Sunday, June 5, 2011

“Annie Annie Over!”

By Ruth A. Ringelstetter

Growing up on a farm involves a lot of hard work. But we found the best part was the games we played when we had some free time. Joann previously told of our Moonlight Starlight game (see her post from October 28, 2009) that we played for hours all summer long.

Another game we played often was ”Annie Annie Over,” which involved a ball, some kids, and a shed. This was a game that had to be played before it got dark.

The kids available were divided into two teams and each went to one side of the shed. One person on the team with the ball would yell “Annie Annie Over!” and try to throw the ball over the roof of the shed. If the ball didn’t make it over, they would yell “Pigtails!” and then they would get the ball and try again.

If the ball made it over the shed, the other team had to try to catch the ball. If they caught the ball, the members of that team came running around the shed. They would be trying to tag members of the throwing team, while the throwing team was trying to make it to the other side of the shed without getting tagged. Anyone who was tagged became a member of the other team.

The shed we played over was a machine shed with large doors on one side that opened to pull machinery inside. One day while playing the game, Joann and I were on the front side throwing the ball and our older siblings, Phyllis and David, were on the other side catching. Joann and I were younger, so we had a lot of “pigtails.”

The big doors of the shed were open, and David decided to sneak up and peak through the boards to see which way we were going to run around the shed. With him cheating like that, we didn’t stand a chance.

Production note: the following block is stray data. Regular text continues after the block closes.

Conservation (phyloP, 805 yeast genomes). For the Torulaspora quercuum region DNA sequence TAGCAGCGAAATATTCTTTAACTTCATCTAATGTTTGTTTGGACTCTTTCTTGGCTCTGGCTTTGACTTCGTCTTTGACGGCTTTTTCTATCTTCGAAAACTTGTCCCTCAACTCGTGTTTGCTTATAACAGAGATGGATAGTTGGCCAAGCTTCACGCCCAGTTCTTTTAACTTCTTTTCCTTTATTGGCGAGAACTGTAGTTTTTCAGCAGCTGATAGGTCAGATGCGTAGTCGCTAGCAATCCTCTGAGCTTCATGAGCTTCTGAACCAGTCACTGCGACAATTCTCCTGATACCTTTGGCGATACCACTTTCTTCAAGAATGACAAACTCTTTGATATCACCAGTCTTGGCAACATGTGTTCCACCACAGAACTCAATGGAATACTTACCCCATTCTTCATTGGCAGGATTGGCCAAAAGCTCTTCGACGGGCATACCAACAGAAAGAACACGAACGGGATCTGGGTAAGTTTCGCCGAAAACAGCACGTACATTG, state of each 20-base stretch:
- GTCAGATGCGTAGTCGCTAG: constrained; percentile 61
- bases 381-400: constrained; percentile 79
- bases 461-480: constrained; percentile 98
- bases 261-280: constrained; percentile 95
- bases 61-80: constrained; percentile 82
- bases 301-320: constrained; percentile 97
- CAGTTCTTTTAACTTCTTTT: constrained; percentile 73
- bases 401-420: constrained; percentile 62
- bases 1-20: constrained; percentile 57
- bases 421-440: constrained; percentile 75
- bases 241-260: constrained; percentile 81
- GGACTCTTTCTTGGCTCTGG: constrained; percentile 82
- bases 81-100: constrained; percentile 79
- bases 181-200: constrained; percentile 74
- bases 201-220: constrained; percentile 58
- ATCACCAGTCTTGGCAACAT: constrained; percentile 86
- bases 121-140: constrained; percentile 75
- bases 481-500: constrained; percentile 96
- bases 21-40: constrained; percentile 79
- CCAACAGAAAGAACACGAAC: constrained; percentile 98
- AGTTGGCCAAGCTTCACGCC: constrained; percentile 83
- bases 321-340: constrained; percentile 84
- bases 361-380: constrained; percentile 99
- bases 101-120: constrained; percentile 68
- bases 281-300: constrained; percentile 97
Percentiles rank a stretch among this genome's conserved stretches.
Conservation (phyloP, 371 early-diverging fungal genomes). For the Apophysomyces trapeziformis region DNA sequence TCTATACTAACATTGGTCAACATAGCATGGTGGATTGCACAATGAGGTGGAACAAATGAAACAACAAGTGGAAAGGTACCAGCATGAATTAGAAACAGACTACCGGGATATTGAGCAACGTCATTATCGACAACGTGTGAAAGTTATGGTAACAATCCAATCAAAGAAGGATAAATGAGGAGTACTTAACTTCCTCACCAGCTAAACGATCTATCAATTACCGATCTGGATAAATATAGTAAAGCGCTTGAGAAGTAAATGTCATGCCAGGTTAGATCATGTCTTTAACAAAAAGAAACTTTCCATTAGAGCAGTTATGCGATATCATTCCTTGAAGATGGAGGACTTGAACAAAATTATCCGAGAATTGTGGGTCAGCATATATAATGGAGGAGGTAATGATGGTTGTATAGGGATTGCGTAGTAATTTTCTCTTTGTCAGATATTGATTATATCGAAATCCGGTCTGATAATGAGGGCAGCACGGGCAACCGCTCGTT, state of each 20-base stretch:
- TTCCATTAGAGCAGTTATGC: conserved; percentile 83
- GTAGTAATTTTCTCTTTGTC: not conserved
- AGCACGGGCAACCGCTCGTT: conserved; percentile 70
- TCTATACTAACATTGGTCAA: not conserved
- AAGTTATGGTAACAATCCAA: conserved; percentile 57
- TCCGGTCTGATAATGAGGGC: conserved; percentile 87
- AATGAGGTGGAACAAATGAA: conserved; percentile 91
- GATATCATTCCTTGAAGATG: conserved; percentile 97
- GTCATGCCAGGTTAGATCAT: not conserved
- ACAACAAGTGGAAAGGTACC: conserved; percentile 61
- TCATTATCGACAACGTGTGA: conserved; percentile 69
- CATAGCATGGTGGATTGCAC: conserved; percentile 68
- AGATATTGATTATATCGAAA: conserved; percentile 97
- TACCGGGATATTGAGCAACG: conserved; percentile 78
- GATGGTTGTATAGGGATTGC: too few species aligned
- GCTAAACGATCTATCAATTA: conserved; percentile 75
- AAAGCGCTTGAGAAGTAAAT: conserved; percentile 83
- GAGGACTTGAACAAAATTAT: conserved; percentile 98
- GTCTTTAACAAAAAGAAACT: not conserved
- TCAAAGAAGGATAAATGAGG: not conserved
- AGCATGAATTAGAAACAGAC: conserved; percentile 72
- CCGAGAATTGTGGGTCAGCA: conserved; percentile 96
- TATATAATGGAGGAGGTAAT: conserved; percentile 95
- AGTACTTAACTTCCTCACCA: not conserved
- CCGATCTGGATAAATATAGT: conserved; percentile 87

Farm kids are great at playing with what is available, so occasionally when dad had a wagon taken down to just the frame, we would use it as a group ride. It would take the whole pack of us, but we would push it up to the top of the driveway. Then we would all try to hold it there while David got the heavy hitch pulled up so he could steer. The hitch was very heavy and cumbersome, but when he was ready, he’d yell and everyone would hop on and he would steer us down the driveway.

On one such occasion, our cousin Danny was over. After riding down the driveway with David steering several times, he started to beg to steer. Finally David let him have a chance.

As we came down the driveway to the corner, Danny realized that he couldn’t turn the wagon, and David couldn’t help him in time. We ended up careening off of the driveway and right into the shed.

Because that poor old shed was wood and the frame of the wagon was steel, we broke one of the boards of the shed. Dad was not happy with us, and I don’t remember us riding on the wagon for fun after that.

When you’re out shunpiking and you drive past old farm buildings, imagine those buildings full of life with kids playing around them and inside of them. When we drive past the old buildings, we’re always sure that’s what the buildings are remembering.

Happy Shunpiking!

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